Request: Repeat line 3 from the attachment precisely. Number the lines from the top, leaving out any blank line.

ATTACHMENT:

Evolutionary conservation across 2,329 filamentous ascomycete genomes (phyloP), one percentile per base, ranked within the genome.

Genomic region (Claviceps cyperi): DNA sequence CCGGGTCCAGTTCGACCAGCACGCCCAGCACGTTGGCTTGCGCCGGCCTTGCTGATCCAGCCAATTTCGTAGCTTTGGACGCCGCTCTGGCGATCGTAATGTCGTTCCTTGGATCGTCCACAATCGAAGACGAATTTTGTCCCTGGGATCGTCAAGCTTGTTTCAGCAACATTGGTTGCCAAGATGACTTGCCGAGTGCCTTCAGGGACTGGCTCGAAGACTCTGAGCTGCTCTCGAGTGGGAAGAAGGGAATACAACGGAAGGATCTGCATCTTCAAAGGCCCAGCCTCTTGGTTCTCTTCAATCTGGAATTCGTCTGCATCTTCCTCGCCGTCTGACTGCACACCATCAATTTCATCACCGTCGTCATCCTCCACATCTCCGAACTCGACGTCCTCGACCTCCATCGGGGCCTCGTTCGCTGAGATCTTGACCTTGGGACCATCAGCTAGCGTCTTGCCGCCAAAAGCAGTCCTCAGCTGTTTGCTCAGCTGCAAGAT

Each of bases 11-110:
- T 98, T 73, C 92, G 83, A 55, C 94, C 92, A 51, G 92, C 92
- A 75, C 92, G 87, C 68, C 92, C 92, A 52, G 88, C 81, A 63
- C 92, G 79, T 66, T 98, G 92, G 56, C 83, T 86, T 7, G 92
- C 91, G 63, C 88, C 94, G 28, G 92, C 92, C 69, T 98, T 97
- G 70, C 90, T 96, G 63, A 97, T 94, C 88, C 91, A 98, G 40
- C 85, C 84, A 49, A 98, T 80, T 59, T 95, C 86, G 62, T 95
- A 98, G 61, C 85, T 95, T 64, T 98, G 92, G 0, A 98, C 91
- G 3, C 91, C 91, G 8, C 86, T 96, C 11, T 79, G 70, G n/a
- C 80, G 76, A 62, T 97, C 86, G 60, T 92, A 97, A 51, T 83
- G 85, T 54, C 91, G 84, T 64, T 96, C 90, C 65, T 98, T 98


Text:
Each of bases 11-110: